3 myths and 3 truths about hospice

As I travel around speaking about preparing for peace at the end of life, I have found that there are three pervasive myths about hospice that might cause you to inadvertently rob yourself or your family of a peace-filled end-of-life experience.

So, I am taking on the job of myth-buster to clear the air. Here goes:

Myth #1: Hospice is a place. While hospice can be a place, it is primarily a service. Let me explain. Community hospice homes are places to serve those who are too ill to be served in their own homes. And this leads to my point. The ultimate role of hospice is to serve people in their very own homes as they approach their expected end-of-life. This is super important because almost 90 percent of Americans say that this is what they want –to spend their last months, days, and hours living in the place they call home, not somewhere else. Hospice care makes this possible.

Myth #2: Hospice is for people who are taking their last dying breaths. Wrong again. Hospice is for people who are trying to have maximal quality-of-life until life is over. Studies even show that people with certain conditions live longer under hospice care than they do with traditional cure-focused treatments and not only do they live longer, they live better! So, what can one do with all of this quality time created at the end of life by hospice care? Here is what some have done while on hospice: gone on a cruise, moved to the beach, written their life story, enjoyed a “going away party” or, simply spent more time with their grandchildren.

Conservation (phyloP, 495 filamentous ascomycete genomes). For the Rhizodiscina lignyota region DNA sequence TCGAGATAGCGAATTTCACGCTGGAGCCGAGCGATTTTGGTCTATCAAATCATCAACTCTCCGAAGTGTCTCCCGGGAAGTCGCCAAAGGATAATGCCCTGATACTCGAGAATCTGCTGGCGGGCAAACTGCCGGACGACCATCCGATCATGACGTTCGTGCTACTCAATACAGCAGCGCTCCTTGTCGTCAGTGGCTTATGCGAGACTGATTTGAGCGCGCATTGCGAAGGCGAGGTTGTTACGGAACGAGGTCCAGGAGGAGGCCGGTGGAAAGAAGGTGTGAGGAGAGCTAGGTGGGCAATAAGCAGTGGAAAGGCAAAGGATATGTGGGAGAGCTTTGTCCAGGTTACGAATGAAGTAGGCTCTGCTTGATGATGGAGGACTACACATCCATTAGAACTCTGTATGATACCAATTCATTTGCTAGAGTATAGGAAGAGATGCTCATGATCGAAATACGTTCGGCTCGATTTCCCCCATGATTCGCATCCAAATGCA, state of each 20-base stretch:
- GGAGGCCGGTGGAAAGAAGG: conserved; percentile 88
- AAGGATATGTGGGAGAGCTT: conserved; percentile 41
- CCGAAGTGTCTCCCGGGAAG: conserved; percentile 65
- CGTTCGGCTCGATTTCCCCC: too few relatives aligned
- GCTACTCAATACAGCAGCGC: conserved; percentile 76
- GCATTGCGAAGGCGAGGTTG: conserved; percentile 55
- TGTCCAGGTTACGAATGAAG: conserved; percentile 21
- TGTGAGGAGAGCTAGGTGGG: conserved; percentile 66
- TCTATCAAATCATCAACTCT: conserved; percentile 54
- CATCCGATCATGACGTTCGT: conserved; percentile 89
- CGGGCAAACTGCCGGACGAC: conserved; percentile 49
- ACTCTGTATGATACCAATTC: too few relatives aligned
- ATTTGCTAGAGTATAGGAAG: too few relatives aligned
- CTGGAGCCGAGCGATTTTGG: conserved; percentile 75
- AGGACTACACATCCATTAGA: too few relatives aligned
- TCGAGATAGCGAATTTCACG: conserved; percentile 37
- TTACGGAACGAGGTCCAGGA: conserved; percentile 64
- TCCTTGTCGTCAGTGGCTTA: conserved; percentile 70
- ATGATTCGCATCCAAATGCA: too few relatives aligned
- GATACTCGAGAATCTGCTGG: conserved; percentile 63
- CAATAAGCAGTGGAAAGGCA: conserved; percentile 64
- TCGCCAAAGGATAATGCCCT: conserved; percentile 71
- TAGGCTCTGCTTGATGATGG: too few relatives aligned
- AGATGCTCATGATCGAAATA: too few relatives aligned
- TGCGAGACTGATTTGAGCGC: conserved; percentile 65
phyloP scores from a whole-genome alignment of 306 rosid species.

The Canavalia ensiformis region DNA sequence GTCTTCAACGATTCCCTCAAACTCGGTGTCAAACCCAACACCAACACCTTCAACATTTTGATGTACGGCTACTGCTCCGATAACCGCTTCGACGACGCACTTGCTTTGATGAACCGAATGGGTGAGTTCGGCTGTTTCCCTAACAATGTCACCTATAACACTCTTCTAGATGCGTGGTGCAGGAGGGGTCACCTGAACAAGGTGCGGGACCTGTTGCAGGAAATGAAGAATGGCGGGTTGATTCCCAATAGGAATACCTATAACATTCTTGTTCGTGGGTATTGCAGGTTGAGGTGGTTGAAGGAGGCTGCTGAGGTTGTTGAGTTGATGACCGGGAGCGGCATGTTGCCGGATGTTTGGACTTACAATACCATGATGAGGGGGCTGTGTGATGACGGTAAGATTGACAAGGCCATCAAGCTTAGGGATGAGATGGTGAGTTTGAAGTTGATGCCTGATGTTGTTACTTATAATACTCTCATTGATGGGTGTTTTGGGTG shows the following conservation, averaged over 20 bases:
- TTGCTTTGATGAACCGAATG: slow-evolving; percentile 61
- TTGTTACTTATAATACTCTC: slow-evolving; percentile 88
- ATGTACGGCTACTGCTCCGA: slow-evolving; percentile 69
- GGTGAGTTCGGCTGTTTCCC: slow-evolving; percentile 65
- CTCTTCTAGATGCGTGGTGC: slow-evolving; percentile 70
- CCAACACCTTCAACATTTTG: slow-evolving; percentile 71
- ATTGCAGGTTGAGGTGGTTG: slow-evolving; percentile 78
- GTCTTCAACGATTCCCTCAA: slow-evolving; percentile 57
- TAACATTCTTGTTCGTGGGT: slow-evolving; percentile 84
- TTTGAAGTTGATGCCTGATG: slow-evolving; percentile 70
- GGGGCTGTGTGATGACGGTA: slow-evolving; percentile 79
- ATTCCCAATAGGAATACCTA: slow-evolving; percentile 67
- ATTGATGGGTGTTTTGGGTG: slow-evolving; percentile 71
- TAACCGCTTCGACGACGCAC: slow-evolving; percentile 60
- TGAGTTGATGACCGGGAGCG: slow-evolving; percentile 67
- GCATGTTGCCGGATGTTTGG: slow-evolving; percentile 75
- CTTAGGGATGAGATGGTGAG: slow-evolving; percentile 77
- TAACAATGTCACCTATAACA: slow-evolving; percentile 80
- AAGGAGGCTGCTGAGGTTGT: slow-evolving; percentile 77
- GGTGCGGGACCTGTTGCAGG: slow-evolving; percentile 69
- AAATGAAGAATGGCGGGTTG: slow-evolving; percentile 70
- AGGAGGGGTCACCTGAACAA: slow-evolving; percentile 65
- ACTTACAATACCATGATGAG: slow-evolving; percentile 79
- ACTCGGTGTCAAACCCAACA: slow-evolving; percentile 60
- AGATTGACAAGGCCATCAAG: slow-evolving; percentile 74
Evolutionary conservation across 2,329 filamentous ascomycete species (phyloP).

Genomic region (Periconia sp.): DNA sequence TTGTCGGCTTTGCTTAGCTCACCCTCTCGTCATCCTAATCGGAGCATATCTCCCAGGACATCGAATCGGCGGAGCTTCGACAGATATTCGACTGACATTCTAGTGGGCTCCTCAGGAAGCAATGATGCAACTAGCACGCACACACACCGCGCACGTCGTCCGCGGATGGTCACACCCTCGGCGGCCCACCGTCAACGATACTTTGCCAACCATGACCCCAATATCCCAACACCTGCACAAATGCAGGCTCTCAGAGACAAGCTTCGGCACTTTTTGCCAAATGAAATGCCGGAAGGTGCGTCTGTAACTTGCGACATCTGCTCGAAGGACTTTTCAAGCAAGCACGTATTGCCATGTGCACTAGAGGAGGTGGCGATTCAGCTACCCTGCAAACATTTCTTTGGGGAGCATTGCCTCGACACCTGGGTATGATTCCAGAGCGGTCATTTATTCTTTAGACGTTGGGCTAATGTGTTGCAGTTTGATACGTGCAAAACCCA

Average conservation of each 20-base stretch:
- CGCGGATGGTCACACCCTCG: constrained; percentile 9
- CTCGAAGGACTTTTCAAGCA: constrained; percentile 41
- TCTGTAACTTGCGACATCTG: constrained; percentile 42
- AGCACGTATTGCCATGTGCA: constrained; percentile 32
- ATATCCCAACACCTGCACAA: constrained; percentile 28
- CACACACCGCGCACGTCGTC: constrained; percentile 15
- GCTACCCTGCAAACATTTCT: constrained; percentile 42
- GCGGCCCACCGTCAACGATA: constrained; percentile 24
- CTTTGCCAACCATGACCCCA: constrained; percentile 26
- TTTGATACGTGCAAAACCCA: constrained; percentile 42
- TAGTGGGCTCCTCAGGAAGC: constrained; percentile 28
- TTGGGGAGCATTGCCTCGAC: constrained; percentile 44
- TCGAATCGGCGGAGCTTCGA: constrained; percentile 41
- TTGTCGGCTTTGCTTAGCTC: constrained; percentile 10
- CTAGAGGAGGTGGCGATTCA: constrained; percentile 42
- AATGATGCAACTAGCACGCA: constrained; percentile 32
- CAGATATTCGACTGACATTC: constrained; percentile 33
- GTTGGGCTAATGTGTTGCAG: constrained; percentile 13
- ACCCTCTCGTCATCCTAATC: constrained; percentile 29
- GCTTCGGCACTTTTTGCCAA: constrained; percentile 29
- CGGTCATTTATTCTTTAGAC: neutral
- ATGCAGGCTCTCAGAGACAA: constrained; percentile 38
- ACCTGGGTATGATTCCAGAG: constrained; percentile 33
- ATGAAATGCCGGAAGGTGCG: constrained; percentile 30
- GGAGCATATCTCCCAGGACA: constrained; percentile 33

Myth #3: Hospice gives you medicines that kill you. This is the worst myth of all. Good hospice care means that distressing symptoms are under control so that the person can enjoy quality of life. Unfortunately, far too many people are put on hospice care when they have only a few days or hours to live anyway and are experiencing poorly controlled symptoms, such as pain or shortness of breath –which requires stronger medications for management. This leaves the negative impression that hospice showed up, gave them some medications, and then they died. In reality, they were dying anyway, and all hospice did was take away the physical suffering.

OK, so those were three myths about hospice. Now, let me give you three truths about hospice:

Truth #1: Hospice is a Medicare benefit intended to support those who appear to be in the last six months of life. Some people on hospice actually end up living longer, and some will get so much better they are actually discharged from hospice care.

Truth #2: There are common signs that might indicate someone could be ready for hospice care:

  • weight loss
  • increased pain, nausea, fatigue or other symptoms
  • increased need for assistance
  • decreased alertness
  • increased hospitalizations
  • family exhausted from caregiving demands
  • make sure to speak with your healthcare provider if this pattern sounds familiar.

Truth #3: Hospice care is the only type of (allopathic) medical care which focuses not only on the well-being of your body, but also on the well-being of your mind, your relationships, and your spirit.

So, now you know the truth.

Don’t let common myths stand in the way of peace at the end of life. Hospice care could end up being one of the best gifts you will ever give to the people that you love.

Monica Williams-Murphy is an emergency physician and author of It’s OK to Die.

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